COMMUNIY LIVING IS THE RIGHT THING FOR ILLINOIS The Governor has developed a Rebalancing Initiative bringing in national experts to assist individuals and their guardians to make a safe and secure move to community living. The approach is very different from past state institutional closings because it requires the full participation of individuals and their guardians every step of the way utilizing a person-centered approach. This could well be a national model for institutional closures.
The “Prioritization of Urgency of Need for Services” (PUNS) database maintained by the Illinois Division of Developmental Disabilities shows almost 21,000 people actively in need of services. That’s 21,000 children and adults and their families living lives of frustration, isolation, and exhaustion because these programs are grossly underfunded. There are currently 40,000 children and adults receiving state funded community-based disability services and 220,000 infants, children and adults with developmental disabilities in Illinois.
Illinois ranks 51st in the nation for supporting citizens with developmental disabilities in their home communities. There are 14 states that have already phased out state institutions that have proven to be an antiquated way of caring for people with disabilities. Illinois’ neighboring state of Indiana closed its last remaining institution in 2011.
Persons with disabilities thrive in community-based settings, which are much more cost effective.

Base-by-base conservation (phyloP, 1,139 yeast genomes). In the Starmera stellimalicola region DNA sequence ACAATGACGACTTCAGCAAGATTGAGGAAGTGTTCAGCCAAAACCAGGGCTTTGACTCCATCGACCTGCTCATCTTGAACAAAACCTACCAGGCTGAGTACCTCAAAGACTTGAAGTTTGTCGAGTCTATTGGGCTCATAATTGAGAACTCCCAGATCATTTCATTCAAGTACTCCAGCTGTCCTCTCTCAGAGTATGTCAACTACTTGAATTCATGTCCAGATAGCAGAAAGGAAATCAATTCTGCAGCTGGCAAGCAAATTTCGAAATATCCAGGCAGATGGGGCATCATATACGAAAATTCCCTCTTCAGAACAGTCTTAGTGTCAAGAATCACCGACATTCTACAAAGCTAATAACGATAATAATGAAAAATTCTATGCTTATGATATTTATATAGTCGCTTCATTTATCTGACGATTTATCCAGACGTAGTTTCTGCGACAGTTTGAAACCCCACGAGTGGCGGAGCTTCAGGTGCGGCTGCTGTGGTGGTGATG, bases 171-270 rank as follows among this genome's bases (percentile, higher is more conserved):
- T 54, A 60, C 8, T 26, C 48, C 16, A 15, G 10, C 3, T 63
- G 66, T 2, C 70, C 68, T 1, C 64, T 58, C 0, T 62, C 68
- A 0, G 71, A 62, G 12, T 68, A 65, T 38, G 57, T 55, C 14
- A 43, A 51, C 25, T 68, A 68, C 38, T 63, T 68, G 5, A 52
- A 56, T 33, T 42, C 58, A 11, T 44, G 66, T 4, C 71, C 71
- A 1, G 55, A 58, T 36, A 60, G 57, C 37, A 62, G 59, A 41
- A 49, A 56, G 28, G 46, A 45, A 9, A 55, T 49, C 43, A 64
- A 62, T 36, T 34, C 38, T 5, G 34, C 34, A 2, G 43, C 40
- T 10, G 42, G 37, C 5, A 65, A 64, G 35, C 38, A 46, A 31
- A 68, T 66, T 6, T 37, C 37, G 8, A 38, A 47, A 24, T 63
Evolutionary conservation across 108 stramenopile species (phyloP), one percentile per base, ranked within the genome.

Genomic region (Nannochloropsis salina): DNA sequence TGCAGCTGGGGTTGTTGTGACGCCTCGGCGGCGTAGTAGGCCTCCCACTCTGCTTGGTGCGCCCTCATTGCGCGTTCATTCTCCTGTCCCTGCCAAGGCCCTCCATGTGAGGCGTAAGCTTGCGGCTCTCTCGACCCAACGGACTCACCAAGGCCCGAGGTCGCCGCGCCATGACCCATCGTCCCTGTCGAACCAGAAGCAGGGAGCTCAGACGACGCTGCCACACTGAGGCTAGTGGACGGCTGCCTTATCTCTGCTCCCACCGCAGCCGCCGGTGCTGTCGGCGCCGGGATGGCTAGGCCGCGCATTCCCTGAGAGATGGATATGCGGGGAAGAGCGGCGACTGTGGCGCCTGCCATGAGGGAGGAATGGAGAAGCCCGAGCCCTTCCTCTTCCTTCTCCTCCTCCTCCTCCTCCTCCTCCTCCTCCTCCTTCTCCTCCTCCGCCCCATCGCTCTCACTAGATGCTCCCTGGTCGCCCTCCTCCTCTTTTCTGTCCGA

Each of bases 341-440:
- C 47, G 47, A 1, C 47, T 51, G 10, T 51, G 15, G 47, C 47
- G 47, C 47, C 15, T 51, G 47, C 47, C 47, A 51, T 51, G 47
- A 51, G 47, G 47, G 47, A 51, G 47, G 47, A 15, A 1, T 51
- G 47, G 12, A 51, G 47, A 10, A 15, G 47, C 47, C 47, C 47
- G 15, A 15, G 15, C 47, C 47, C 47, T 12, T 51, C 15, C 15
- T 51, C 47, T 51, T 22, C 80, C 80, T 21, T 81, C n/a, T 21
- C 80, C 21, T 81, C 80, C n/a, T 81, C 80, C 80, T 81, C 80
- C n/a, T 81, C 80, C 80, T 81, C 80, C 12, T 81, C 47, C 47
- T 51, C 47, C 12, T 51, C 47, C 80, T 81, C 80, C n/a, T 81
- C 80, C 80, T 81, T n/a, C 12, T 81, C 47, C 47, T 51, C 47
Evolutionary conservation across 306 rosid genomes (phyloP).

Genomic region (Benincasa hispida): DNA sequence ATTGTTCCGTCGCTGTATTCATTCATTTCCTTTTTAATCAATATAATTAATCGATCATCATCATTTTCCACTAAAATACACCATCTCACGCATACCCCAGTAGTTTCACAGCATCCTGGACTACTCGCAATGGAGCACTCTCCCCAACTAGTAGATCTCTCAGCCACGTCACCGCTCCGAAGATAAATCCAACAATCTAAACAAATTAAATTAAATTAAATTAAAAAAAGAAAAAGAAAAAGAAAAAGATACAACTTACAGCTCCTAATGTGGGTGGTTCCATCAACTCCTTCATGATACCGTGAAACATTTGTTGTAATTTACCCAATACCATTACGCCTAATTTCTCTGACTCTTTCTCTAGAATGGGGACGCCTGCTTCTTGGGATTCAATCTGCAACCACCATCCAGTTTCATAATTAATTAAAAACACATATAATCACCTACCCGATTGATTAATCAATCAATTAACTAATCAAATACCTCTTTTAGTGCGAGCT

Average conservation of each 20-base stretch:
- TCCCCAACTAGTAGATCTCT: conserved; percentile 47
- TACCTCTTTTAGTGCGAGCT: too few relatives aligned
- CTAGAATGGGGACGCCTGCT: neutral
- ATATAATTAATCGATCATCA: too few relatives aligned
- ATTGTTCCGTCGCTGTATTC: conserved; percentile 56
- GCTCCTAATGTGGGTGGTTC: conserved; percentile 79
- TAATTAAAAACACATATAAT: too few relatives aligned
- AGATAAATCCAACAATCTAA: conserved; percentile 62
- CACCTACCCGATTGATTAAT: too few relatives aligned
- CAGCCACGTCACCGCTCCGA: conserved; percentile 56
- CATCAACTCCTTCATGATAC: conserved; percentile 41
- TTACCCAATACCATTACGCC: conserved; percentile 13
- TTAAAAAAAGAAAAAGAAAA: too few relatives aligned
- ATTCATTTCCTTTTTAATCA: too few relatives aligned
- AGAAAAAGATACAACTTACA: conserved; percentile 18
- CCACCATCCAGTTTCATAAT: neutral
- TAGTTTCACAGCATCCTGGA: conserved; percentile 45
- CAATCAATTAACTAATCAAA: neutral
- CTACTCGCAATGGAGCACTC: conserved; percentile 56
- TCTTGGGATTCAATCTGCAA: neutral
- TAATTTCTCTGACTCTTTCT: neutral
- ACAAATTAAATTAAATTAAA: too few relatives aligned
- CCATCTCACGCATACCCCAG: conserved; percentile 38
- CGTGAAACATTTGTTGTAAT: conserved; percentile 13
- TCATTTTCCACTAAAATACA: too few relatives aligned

- Illinois pays $192,000 per person in an institution versus approximately $52,000 per person for community based disability services.
- Nearly four people can be served with community-based services for every one person in an institution.
- Moving people to the community is not an issue of cost; it is an issue of human and civil rights. All people, regardless of the severity of their disability, are entitled to community living.
Active Community Care Transition Plan
In 2012 Governor Quinn introduced the Rebalancing Initiative that included the Active Community Care Transition (ACCT) Plan and announced the closures of the Jacksonville Developmental Center, as well as Warren G. Murray Developmental Center. Approximately 600 people with disabilities are expected to transition into community living by fiscal year 2014. Even with these closures, four state institutions will remain open for about 1,300 individuals.
The Illinois Department of Human Service will oversee the Active Community Care Transition (ACCT) Plan and has enlisted Community Research Associates (CRA), a training and management consulting firm to develop, oversee and implement the ACCT Plan.
The ACCT plan offers people with disabilities a personalized and individualized approach to living in a community setting close to family and friends. Each transition plan utilizes an Independent Person-Centered approach that is customized so families and individuals have control over the planning process and most of all, their own lives.
Everyone who leaves an institution does so only after thorough individualized team planning that includes the person and their guardian and after all needed community-based services and supports are identified.